Before taking over the helm of Trump's Justice Department in February 2019, Barr worked as an attorney for Kirkland and Ellis LLP, a high-profile law firm Washington, D.C., and served on the board of directors of Time Warner.

Key career moments: Before Barr was nominated as Trump's attorney general, in a May 2017 op-ed in The Washington Post, he argued Trump made the right call in firing FBI director James Comey.

Nearly a year later, in June 2018, Barr submitted a memo to the Department of Justice as a private citizen further criticizing Mueller's probe and defending Trump's dismissal of Comey.

At Barr's confirmation hearing last year, he expressed support for the border wall and a federal law banning anti-LGBT discrimination, argued against sanctuary cities and immigrants "abusing the asylum system," and echoed Trump's mistrust of the press. Despite the rhetoric in his earlier memo, Barr also argued that Mueller's probe into Russian interference in the 2016 election must proceed.

"I will not permit partisan politics, personal interests, or any other improper consideration to interfere with this or any other investigation," Barr said in his opening remarks, adding that his goal "will be to provide as much transparency as I can consistent with the law."

However, when Mueller submitted his report to the Justice Department in March 2019, Barr stopped short of promising to release it in full -- and he's faced staunch criticism from Democrats ever since.

Two days after Barr received Mueller's report, Barr sent a four-page summary to Congress, saying: "The investigation did not establish that members of the Trump campaign conspired or coordinated with the Russian government in its election interference activities." On the question of obstruction of justice, Barr wrote that while Mueller's report "does not conclude that the President committed a crime, it also does not exonerate him."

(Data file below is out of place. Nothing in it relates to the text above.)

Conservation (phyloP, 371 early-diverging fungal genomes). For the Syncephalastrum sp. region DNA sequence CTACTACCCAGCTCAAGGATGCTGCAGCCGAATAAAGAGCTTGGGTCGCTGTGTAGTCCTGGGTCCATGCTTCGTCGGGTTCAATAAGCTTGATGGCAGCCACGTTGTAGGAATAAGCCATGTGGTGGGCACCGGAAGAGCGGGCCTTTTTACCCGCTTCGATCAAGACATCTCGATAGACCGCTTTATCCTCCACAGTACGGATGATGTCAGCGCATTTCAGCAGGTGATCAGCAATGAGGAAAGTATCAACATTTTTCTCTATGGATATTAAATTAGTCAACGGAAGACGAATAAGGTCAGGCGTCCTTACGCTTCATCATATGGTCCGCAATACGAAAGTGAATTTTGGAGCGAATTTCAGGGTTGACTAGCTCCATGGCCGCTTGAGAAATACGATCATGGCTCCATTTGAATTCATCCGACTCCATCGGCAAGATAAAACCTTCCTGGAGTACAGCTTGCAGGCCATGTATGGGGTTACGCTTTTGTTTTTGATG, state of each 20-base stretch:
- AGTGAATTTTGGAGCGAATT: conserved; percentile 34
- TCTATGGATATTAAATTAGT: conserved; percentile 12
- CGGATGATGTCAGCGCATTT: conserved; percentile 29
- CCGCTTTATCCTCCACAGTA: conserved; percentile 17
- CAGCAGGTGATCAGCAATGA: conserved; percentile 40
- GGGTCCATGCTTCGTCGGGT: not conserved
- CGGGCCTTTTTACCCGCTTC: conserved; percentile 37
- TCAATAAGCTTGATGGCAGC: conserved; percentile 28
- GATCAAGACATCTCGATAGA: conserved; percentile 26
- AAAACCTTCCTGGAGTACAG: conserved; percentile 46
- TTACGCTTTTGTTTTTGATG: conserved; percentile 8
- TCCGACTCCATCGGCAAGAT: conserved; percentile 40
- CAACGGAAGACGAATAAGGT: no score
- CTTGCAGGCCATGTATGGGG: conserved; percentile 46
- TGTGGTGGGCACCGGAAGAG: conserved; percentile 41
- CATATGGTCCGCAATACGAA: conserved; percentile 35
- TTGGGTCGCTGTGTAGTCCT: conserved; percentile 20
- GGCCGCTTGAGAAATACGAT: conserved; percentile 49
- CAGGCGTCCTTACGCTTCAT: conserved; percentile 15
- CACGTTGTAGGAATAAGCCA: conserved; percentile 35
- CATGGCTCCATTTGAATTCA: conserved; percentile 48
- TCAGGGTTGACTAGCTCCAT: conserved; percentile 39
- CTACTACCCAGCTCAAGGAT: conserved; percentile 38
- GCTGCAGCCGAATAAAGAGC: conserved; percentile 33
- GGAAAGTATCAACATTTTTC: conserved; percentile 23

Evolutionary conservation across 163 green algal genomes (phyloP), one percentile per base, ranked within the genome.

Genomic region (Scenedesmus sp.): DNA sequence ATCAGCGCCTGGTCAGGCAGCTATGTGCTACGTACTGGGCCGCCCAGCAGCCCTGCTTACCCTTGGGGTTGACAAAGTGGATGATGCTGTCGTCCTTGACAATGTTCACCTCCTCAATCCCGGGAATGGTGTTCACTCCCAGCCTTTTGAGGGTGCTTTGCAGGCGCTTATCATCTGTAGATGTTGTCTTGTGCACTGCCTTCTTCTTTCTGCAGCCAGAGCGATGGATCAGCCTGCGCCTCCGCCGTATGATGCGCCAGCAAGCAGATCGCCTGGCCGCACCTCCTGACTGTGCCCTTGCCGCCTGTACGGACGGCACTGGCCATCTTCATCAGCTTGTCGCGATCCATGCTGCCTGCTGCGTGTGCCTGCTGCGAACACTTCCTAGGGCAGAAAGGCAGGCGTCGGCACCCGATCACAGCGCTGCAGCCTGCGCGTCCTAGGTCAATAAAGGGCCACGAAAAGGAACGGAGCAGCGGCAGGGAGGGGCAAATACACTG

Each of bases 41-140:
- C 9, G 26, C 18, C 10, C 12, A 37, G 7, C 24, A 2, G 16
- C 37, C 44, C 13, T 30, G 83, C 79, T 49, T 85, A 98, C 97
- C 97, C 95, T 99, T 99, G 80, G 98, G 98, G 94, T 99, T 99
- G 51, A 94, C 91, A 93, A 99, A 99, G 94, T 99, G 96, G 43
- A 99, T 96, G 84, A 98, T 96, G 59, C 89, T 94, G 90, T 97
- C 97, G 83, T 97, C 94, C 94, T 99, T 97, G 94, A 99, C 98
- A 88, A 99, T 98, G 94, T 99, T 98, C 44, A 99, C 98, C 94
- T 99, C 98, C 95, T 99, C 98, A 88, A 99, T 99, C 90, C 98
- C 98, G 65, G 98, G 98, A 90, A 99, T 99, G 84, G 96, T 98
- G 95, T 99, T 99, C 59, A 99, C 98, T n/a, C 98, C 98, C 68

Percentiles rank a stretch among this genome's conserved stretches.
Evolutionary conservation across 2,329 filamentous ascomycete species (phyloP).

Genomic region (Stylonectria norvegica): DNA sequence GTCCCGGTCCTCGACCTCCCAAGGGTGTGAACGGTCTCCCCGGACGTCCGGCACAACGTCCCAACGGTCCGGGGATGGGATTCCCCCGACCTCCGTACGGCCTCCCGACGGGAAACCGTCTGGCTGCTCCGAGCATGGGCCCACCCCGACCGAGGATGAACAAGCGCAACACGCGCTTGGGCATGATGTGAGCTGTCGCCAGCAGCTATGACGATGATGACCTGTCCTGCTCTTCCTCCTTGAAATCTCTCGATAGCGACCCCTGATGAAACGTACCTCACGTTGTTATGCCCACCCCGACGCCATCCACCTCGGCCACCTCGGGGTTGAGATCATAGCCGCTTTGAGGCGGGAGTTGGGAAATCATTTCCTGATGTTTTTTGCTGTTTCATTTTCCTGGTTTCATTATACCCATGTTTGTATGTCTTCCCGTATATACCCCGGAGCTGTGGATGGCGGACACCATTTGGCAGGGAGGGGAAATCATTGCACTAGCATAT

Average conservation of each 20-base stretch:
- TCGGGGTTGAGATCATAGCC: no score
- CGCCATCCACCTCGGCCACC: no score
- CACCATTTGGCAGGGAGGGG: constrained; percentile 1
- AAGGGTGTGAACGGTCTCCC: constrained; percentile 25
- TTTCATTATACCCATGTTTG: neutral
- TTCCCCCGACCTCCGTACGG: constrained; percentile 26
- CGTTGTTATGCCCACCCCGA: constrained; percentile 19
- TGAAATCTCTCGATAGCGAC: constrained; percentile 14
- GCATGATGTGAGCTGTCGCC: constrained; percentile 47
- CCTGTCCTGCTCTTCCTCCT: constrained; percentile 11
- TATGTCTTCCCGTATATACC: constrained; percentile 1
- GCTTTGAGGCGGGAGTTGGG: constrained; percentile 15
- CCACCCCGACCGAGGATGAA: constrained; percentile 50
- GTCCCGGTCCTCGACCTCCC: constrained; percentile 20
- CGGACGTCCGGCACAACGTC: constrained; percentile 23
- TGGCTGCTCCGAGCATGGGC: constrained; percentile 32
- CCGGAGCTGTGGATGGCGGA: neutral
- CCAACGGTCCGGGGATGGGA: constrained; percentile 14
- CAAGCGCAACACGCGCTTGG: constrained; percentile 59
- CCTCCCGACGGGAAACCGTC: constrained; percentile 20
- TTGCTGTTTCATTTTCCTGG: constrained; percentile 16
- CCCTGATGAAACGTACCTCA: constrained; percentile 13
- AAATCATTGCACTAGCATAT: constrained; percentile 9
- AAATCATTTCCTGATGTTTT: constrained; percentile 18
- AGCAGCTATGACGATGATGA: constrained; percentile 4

Barr released a redacted version of the Mueller report a month later. Almost immediately Mueller raised objections to Barr’s characterization of the Russia investigation and its findings, saying Barr's four-page summary failed to "fully capture" the findings, prompting Democrats to heighten their criticisms of the attorney general.

Barr has shown more disdain for the Russia probe -- and other investigations into the President -- as time has passed. In December 2019, for example, Barr described the Russia investigation as a "travesty," and lambasted former FBI officials involved in opening it, claiming "the greatest danger to our free system" is that the Obama administration "spied" on the Trump campaign in a way that he said sought to influence the 2016 election. ABC News did not find evidence to substantiate those claims.

Barr was also infamously mentioned on the July 25 phone call between Trump and Ukraine's president, Volodymyr Zelenskiy, in the same sentence as was Trump's personal lawyer, Rudy Giuliani, who played a key role the Ukraine affair that prompted the president's impeachment.

"I will have Mr. Giuliani give you a call and I am also going to have Attorney General Barr call," Trump told Zelenskiy, according to notes released by the White House.

In testimony before the House Intelligence Committee in the following months, the then-top American diplomat in Ukraine, Bill Taylor, said, he had discussed the possibility that Ukraine’s prosecutor would make a public statement about “investigations, potentially in coordination with Attorney General Barr’s probe.”

Democrats have accused Barr of using the power of the Justice Department -- what is supposed to be the nation's highest, independent, law-enforcement body -- to help President Trump politically.

What you might not know: Barr is a musician. He began playing the bagpipes as a child and has occasionally played at Justice Department functions.

In his first stint as attorney general under President George H. W. Bush, Barr oversaw Robert Mueller, who was then in charge of the Justice Department's criminal division.

Barr and John Crittenden (1841 and 1850-1853) are the only two people in American history to serve twice as attorney general.

ABC News' Alexander Mallin and Luke Barr contributed to this report.